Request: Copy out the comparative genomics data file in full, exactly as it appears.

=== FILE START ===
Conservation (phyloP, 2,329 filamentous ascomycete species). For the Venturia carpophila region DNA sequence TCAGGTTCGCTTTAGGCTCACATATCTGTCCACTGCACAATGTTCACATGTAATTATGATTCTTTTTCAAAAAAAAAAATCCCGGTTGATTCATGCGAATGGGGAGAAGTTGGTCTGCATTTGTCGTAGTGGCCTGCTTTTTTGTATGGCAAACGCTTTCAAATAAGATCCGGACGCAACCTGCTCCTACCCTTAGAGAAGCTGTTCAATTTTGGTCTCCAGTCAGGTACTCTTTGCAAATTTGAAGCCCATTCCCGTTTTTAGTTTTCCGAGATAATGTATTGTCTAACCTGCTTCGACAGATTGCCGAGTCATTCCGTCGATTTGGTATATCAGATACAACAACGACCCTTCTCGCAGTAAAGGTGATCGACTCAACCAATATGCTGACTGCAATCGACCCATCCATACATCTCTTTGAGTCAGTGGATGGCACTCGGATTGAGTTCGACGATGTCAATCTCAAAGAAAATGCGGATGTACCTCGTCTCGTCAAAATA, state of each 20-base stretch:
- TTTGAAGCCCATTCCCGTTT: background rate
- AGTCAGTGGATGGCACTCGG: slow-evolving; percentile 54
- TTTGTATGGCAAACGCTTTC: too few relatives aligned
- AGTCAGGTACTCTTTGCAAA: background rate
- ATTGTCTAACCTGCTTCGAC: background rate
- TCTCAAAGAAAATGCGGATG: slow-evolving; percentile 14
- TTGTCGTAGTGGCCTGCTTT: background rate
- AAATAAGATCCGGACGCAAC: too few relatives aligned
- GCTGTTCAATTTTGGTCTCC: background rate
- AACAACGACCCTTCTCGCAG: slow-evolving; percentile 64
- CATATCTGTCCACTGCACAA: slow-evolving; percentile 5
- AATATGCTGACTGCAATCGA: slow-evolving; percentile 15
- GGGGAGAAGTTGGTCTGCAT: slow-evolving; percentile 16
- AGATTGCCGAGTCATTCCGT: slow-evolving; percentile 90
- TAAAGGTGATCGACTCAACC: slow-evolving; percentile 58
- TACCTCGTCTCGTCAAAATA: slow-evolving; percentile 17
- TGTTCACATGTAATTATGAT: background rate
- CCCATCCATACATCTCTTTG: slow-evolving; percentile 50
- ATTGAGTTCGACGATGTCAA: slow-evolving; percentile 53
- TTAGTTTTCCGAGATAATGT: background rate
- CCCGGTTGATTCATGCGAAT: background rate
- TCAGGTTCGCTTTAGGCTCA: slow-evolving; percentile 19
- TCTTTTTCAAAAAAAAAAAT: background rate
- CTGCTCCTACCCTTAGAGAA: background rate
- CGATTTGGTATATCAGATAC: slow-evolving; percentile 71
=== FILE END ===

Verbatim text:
Conservation (phyloP, 2,329 filamentous ascomycete species). For the Venturia carpophila region DNA sequence TCAGGTTCGCTTTAGGCTCACATATCTGTCCACTGCACAATGTTCACATGTAATTATGATTCTTTTTCAAAAAAAAAAATCCCGGTTGATTCATGCGAATGGGGAGAAGTTGGTCTGCATTTGTCGTAGTGGCCTGCTTTTTTGTATGGCAAACGCTTTCAAATAAGATCCGGACGCAACCTGCTCCTACCCTTAGAGAAGCTGTTCAATTTTGGTCTCCAGTCAGGTACTCTTTGCAAATTTGAAGCCCATTCCCGTTTTTAGTTTTCCGAGATAATGTATTGTCTAACCTGCTTCGACAGATTGCCGAGTCATTCCGTCGATTTGGTATATCAGATACAACAACGACCCTTCTCGCAGTAAAGGTGATCGACTCAACCAATATGCTGACTGCAATCGACCCATCCATACATCTCTTTGAGTCAGTGGATGGCACTCGGATTGAGTTCGACGATGTCAATCTCAAAGAAAATGCGGATGTACCTCGTCTCGTCAAAATA, state of each 20-base stretch:
- TTTGAAGCCCATTCCCGTTT: background rate
- AGTCAGTGGATGGCACTCGG: slow-evolving; percentile 54
- TTTGTATGGCAAACGCTTTC: too few relatives aligned
- AGTCAGGTACTCTTTGCAAA: background rate
- ATTGTCTAACCTGCTTCGAC: background rate
- TCTCAAAGAAAATGCGGATG: slow-evolving; percentile 14
- TTGTCGTAGTGGCCTGCTTT: background rate
- AAATAAGATCCGGACGCAAC: too few relatives aligned
- GCTGTTCAATTTTGGTCTCC: background rate
- AACAACGACCCTTCTCGCAG: slow-evolving; percentile 64
- CATATCTGTCCACTGCACAA: slow-evolving; percentile 5
- AATATGCTGACTGCAATCGA: slow-evolving; percentile 15
- GGGGAGAAGTTGGTCTGCAT: slow-evolving; percentile 16
- AGATTGCCGAGTCATTCCGT: slow-evolving; percentile 90
- TAAAGGTGATCGACTCAACC: slow-evolving; percentile 58
- TACCTCGTCTCGTCAAAATA: slow-evolving; percentile 17
- TGTTCACATGTAATTATGAT: background rate
- CCCATCCATACATCTCTTTG: slow-evolving; percentile 50
- ATTGAGTTCGACGATGTCAA: slow-evolving; percentile 53
- TTAGTTTTCCGAGATAATGT: background rate
- CCCGGTTGATTCATGCGAAT: background rate
- TCAGGTTCGCTTTAGGCTCA: slow-evolving; percentile 19
- TCTTTTTCAAAAAAAAAAAT: background rate
- CTGCTCCTACCCTTAGAGAA: background rate
- CGATTTGGTATATCAGATAC: slow-evolving; percentile 71